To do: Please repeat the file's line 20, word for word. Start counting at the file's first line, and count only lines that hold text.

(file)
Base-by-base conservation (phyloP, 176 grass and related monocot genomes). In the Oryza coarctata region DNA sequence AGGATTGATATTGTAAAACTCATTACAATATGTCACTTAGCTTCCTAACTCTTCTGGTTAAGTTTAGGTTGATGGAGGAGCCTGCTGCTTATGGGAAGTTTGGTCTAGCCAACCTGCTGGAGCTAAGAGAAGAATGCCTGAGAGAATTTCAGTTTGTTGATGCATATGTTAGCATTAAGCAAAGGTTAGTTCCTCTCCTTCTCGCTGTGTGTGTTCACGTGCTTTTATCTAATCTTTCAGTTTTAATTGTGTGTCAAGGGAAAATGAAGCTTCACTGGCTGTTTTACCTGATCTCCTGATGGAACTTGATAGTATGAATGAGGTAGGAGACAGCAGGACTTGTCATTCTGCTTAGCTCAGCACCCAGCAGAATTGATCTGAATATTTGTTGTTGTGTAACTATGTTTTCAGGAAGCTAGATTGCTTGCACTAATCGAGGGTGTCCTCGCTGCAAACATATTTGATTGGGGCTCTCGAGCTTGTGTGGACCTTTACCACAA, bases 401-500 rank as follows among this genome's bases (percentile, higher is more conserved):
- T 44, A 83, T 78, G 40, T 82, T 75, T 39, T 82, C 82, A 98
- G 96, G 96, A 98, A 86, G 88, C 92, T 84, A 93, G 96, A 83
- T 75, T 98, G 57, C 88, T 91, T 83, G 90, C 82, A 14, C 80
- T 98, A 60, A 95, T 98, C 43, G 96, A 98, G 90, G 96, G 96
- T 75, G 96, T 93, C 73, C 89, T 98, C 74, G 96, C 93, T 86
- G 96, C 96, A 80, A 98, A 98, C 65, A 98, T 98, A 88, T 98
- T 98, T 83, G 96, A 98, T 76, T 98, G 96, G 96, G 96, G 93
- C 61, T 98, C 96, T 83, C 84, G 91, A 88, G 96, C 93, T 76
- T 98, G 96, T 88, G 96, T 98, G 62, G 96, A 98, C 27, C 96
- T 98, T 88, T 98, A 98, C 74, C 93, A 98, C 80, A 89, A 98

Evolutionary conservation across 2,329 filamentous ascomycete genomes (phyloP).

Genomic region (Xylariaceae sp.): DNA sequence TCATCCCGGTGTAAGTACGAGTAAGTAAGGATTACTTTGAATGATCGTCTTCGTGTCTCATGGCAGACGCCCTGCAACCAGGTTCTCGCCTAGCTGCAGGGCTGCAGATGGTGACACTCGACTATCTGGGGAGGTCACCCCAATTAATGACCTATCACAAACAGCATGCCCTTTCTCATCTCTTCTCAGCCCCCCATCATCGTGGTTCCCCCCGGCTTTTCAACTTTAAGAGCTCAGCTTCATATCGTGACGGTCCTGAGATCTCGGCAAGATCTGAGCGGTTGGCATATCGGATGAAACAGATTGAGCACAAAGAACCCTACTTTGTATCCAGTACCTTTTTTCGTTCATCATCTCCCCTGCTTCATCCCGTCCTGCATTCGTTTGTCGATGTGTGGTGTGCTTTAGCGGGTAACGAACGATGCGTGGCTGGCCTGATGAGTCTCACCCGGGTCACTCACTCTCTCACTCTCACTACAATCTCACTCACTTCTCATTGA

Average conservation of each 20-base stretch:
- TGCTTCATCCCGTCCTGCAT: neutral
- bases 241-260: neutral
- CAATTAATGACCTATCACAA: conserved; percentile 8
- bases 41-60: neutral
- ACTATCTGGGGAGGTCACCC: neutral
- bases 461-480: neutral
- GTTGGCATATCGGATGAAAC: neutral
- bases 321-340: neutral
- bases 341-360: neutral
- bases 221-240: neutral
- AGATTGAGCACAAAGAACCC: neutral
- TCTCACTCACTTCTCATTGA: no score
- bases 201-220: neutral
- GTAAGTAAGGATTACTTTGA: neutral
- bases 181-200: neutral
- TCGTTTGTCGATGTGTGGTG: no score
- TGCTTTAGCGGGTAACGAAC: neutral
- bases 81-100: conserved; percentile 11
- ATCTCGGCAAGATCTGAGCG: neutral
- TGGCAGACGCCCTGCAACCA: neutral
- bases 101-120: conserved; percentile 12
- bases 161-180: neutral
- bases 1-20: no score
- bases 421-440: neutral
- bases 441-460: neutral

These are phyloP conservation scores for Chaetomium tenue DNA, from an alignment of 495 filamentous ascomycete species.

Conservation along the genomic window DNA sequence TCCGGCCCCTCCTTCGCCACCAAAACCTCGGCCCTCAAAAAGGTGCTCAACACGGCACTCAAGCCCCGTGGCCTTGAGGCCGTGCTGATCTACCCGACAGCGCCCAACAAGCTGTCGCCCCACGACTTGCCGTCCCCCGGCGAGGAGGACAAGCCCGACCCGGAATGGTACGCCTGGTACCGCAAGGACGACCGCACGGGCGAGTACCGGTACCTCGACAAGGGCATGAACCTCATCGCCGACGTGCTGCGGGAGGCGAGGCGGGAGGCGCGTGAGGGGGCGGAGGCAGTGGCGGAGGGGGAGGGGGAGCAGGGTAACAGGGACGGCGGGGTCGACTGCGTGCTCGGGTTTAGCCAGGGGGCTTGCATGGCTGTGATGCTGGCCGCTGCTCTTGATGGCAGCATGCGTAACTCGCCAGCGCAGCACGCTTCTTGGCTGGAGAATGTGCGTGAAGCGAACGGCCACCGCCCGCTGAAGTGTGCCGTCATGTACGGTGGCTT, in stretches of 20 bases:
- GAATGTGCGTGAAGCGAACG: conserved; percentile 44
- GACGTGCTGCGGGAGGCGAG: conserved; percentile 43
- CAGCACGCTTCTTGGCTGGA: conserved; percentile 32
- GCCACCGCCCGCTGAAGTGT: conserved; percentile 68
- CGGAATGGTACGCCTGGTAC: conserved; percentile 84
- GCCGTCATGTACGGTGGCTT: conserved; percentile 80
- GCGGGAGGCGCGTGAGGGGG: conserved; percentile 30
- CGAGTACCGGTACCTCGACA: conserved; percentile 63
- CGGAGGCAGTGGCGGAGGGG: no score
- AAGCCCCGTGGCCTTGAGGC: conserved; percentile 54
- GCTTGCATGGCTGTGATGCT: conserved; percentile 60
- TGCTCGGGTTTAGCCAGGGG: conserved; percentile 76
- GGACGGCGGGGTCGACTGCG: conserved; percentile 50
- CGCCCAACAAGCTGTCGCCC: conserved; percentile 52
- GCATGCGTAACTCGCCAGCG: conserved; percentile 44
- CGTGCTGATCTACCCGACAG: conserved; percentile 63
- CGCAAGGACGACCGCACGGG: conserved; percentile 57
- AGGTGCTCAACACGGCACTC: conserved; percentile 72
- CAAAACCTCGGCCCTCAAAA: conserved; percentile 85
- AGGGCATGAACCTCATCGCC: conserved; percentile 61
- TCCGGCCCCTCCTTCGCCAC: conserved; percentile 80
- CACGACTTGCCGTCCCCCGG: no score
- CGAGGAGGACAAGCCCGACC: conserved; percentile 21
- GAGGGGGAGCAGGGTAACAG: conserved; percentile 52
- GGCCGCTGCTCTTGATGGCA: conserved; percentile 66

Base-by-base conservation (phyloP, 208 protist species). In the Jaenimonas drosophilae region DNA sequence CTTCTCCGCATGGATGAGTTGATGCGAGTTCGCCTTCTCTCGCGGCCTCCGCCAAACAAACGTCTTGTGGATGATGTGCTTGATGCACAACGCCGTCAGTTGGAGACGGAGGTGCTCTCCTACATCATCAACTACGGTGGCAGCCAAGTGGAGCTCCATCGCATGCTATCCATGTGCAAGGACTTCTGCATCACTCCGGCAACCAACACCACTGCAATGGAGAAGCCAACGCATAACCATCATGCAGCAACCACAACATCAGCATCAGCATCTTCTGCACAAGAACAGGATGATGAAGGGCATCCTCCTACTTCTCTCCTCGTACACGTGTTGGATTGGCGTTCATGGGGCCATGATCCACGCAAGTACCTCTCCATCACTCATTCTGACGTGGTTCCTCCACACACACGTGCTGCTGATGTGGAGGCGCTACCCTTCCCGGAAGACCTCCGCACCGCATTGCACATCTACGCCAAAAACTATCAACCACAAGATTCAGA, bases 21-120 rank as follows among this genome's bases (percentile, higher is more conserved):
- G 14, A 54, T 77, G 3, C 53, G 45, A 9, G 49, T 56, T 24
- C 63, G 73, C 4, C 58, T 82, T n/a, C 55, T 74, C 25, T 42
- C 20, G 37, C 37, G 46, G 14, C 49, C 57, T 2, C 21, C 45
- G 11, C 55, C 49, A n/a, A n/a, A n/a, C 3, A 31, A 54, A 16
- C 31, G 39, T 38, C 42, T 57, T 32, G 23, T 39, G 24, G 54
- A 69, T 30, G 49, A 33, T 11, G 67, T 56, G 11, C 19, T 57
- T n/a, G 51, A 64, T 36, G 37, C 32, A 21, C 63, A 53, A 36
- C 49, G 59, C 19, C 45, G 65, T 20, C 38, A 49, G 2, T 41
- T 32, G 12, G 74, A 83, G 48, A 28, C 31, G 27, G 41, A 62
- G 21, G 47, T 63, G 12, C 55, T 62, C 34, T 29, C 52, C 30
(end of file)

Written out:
- bases 461-480: neutral